A growing number of Ethiopian and International citizens are becoming victims of a drug mule allegedly orchestrated by Nigerian drug-lords operating within Ethiopia.
Caught by custom officials, there is now a growing prison population in Hong Kong, many people imprisoned for carrying cocaine believed to belong to drug lords who exploit their poverty, youth and lack of knowledge for what is perceived to be an easy way to gain access to resources that are hard to come by at home. This comes as more people are facing the consequences of their actions, including penalty that includes life time imprisonment and a hefty fine.
A number of young people are said to languish in prison with little resources for their legal defense of their own, as their case earns little attention from their respective nations. This month, a prison chaplain based in Hong Kong, Father John Wotherspoon traveled to Ethiopia to tell some of the stories and plead with Ethiopian authorities to warn people from becoming a drug mule.
He met with an array of government officials, including members of the drug squad at the Federal Police in a desperate effort to council Ethiopian authorities to improve their security standards before more people become victimized.
“The people I meet are vulnerable. There are people who are ordering them to carry these drugs. While many nations have helped change their securities at their respective airports, it seems, Bole International Airport has not followed suit and it has become worrisome for many of us who see what is happening (in Hong Kong)”, he said.
Within Bole International Airport, there is said to be a lax security measures taken to root out anyone exporting drugs to such nations and many citizens, in particular from South America who use Bole Airport as a hub to connect, since Ethiopian Airlines remains accessible to many international destinations and a number of African nations that are being lured to become a drug mules.
Such a prisoner from Brazil (whom The Reporter is withholding his name) wrote a letter to tell his side of the story and perhaps warn others from following in his footsteps.
According to him, he arrived from Brazil to Hong Kong via Addis Ababa. He was scheduled to stay in the capital overnight and meet with a group of Nigerians, who met with him at a hotel situated in ’22 area’ and he was asked to transport the drug. He was showed with gifts, was spoiled in the wee hours of the night, dined and was offered a chance to make easy money by transporting 2 kilos of drugs hidden in his luggage.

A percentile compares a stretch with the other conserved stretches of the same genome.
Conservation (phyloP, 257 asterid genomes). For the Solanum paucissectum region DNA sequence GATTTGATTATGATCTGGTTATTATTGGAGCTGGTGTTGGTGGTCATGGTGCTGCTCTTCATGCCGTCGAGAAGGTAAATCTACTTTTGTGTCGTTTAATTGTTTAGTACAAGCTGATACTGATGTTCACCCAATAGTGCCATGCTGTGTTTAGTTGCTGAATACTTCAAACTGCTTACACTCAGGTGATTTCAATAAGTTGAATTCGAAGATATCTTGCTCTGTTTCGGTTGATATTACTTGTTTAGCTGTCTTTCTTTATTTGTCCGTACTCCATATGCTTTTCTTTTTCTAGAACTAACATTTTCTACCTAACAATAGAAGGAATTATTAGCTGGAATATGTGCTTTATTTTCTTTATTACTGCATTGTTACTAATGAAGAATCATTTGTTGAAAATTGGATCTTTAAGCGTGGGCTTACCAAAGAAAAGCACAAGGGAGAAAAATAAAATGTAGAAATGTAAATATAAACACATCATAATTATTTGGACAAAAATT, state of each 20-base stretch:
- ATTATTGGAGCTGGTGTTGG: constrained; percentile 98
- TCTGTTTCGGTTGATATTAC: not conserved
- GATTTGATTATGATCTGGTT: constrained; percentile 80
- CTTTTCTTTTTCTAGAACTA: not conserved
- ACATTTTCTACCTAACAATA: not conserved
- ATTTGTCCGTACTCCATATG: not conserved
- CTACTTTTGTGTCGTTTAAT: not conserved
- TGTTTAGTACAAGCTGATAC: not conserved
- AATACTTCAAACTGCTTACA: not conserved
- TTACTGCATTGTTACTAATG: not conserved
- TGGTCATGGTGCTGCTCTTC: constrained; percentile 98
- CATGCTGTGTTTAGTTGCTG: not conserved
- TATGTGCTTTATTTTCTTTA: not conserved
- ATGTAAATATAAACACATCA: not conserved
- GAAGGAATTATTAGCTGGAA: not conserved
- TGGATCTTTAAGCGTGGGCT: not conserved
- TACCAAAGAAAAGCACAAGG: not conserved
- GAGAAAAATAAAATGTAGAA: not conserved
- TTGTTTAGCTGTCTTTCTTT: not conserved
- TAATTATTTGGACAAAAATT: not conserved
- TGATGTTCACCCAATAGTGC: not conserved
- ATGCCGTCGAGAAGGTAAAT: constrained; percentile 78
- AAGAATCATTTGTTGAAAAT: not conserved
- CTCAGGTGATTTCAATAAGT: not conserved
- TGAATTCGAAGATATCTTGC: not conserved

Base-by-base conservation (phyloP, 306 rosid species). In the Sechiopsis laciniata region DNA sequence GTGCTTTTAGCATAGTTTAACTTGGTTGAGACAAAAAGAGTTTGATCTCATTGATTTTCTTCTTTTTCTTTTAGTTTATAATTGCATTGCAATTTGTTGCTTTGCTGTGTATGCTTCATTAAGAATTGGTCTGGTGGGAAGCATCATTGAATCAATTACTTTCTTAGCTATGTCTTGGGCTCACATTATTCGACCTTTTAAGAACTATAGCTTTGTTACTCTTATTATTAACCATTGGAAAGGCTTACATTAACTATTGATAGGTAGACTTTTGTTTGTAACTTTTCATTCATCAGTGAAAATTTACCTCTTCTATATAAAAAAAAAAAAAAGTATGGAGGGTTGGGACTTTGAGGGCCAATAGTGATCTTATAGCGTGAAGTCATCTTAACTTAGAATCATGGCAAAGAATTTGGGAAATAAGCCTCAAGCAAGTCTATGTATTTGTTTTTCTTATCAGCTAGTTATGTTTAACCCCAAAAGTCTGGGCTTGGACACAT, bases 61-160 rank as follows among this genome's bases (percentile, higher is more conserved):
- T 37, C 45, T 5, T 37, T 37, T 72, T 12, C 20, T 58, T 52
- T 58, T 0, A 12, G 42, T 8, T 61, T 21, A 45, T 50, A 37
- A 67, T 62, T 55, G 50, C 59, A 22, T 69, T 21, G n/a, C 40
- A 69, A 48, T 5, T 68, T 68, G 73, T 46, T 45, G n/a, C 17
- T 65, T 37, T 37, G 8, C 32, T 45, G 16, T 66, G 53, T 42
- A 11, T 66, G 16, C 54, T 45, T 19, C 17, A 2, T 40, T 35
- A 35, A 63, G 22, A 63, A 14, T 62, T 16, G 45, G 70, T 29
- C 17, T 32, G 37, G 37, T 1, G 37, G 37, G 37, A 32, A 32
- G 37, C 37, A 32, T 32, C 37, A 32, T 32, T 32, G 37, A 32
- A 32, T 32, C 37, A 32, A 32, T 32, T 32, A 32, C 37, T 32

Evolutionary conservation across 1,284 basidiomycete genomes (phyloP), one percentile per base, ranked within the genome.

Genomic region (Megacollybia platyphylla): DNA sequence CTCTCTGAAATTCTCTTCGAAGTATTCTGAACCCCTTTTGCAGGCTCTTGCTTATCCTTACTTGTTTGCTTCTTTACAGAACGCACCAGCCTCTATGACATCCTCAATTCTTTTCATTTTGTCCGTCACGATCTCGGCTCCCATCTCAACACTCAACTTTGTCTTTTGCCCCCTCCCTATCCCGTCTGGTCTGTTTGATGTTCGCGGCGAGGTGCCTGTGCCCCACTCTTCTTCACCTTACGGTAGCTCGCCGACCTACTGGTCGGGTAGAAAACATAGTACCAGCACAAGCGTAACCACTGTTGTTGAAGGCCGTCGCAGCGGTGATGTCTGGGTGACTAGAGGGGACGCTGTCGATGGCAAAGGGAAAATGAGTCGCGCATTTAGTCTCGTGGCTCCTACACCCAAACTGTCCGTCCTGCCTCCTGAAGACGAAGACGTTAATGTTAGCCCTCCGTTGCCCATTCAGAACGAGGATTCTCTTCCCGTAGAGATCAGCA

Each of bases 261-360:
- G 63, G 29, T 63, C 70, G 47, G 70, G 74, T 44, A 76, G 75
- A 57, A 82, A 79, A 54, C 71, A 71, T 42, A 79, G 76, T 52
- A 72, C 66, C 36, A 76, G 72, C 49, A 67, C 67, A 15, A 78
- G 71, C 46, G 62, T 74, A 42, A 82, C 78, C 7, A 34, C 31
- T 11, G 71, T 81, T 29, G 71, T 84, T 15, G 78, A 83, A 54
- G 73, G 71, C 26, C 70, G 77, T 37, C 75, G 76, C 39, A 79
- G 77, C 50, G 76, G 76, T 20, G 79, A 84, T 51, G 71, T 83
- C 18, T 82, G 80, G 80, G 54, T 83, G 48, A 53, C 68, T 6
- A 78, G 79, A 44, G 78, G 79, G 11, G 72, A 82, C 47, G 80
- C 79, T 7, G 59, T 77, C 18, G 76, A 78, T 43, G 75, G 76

The Reporter reached out to the hotel and it confirmed that he was an overnight guest. He accepted the offer and he is now languishing in prison.
This week, two other 20-somethings, Guinean citizens, were caught trying to smuggle 130 pellets of cocaine, wanting to take advantage of some security attention placed on the COVID – 19 viruses.
While it took 18 hours at a local hospital to extract the cocaine from their body, they told a local media how they “agreed to work for a drug trafficking racket, and that the gang bought them tickets to fly from Guinea to Ethiopia, where they swallowed the drugs in a hotel, and then on to Macau via Bangkok”.
They were to have earned only 6,800 USD upon completion of the work.
Eirini Melissaropoulos, a 21 year old Greek model accused of being a drug mule with trying to transport cocaine that was almost two kilos inside her backpack. She was one of the few who defied the odds and was found not guilty ultimately.
She was caught with drugs hidden inside her bag, when she traveled from Ethiopia to Hong Kong. Afforded expensive lawyers, advocacy from her own government and gaining media attention, she allegedly denied knowing what was in her backpack as it was given by a friend and was released.
However, such an easy explanation to complex legal issues seems to work less for others.
An Ethiopian citizen was caught in 2017 after he was offered resources to start a business. Blinded by his own humbling circumstances and little employment prospects at home, he accepted 2 kilos of drugs and he was caught at the Hong Kong Airport.
He has received no Ethiopian diplomatic assistance or resource to defend himself from the allegations in front of him and his chance of freedom is bleak.
Another 76 years old man was caught last month, accused of trafficking cocaine coming via Ethiopian last month. According to local media based in China, South China Morning Post “The man was arrested when a flattened slab of the suspected cocaine was found hidden in a false compartment of his suitcase. The total amount of cocaine weighed 2.1kg”.
According to sources, these are a glimpse of some of the drug mules who frequent the Ethiopian Route and Bole International Airport. The fact all the happenings that have been occurring at Bole have not taken a hold on changes needed is a concern for Father John but he is hopeful that things can still change.
He has seen other nations change their ways and stop vulnerable people from travelling to Hong Kong with illegal drugs. Engaged to the cause since 2013, his concern in Ethiopia, unlike the other nations he has worked in, the issue has not taken a hold of authorities to show them the seriousness of the case.
“I want to see immediate changes in Ethiopia, in particular at its airport. While a through security search is necessary in addition to better technologies, I also want to see warning signs placed everywhere at the airport, staff members that are prepared to assist those that are pushed to carry these drugs should something suspicious can be seen, instead of having them face the consequences of their action in Hong Kong and have them face their fate”, he said.
Father John visited Kenya, Tanzania and Zambia and Ethiopia in the last month as part of his effort to end drug mules’ and posts all his efforts, including open letters from prisoners and their families at-v2catholic.com.